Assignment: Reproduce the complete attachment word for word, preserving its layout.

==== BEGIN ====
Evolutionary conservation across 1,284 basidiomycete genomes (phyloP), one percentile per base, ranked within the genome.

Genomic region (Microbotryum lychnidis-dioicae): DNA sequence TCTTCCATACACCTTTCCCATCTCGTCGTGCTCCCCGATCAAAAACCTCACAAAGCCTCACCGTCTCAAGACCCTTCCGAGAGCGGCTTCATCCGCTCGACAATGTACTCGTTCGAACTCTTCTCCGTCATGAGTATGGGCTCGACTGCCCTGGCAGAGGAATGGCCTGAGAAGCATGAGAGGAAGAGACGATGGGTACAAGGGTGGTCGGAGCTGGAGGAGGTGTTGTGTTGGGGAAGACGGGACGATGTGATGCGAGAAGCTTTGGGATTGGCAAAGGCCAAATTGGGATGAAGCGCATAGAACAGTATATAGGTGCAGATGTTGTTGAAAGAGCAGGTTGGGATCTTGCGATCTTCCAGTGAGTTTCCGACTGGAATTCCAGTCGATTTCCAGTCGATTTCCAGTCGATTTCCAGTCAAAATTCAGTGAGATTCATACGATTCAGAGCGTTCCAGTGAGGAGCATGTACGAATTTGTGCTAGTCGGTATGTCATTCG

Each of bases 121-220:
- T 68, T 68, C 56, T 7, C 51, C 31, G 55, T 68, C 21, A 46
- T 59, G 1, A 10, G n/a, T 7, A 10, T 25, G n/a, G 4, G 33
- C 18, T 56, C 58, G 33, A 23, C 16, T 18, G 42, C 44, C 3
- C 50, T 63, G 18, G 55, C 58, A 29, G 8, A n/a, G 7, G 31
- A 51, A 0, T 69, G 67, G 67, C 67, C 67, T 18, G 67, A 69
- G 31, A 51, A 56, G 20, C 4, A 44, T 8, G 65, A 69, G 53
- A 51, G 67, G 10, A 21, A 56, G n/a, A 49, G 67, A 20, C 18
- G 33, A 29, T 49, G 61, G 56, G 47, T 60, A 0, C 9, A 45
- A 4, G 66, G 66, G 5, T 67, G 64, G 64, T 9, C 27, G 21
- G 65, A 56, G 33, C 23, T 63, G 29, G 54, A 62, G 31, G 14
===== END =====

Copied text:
Evolutionary conservation across 1,284 basidiomycete genomes (phyloP), one percentile per base, ranked within the genome.

Genomic region (Microbotryum lychnidis-dioicae): DNA sequence TCTTCCATACACCTTTCCCATCTCGTCGTGCTCCCCGATCAAAAACCTCACAAAGCCTCACCGTCTCAAGACCCTTCCGAGAGCGGCTTCATCCGCTCGACAATGTACTCGTTCGAACTCTTCTCCGTCATGAGTATGGGCTCGACTGCCCTGGCAGAGGAATGGCCTGAGAAGCATGAGAGGAAGAGACGATGGGTACAAGGGTGGTCGGAGCTGGAGGAGGTGTTGTGTTGGGGAAGACGGGACGATGTGATGCGAGAAGCTTTGGGATTGGCAAAGGCCAAATTGGGATGAAGCGCATAGAACAGTATATAGGTGCAGATGTTGTTGAAAGAGCAGGTTGGGATCTTGCGATCTTCCAGTGAGTTTCCGACTGGAATTCCAGTCGATTTCCAGTCGATTTCCAGTCGATTTCCAGTCAAAATTCAGTGAGATTCATACGATTCAGAGCGTTCCAGTGAGGAGCATGTACGAATTTGTGCTAGTCGGTATGTCATTCG

Each of bases 121-220:
- T 68, T 68, C 56, T 7, C 51, C 31, G 55, T 68, C 21, A 46
- T 59, G 1, A 10, G n/a, T 7, A 10, T 25, G n/a, G 4, G 33
- C 18, T 56, C 58, G 33, A 23, C 16, T 18, G 42, C 44, C 3
- C 50, T 63, G 18, G 55, C 58, A 29, G 8, A n/a, G 7, G 31
- A 51, A 0, T 69, G 67, G 67, C 67, C 67, T 18, G 67, A 69
- G 31, A 51, A 56, G 20, C 4, A 44, T 8, G 65, A 69, G 53
- A 51, G 67, G 10, A 21, A 56, G n/a, A 49, G 67, A 20, C 18
- G 33, A 29, T 49, G 61, G 56, G 47, T 60, A 0, C 9, A 45
- A 4, G 66, G 66, G 5, T 67, G 64, G 64, T 9, C 27, G 21
- G 65, A 56, G 33, C 23, T 63, G 29, G 54, A 62, G 31, G 14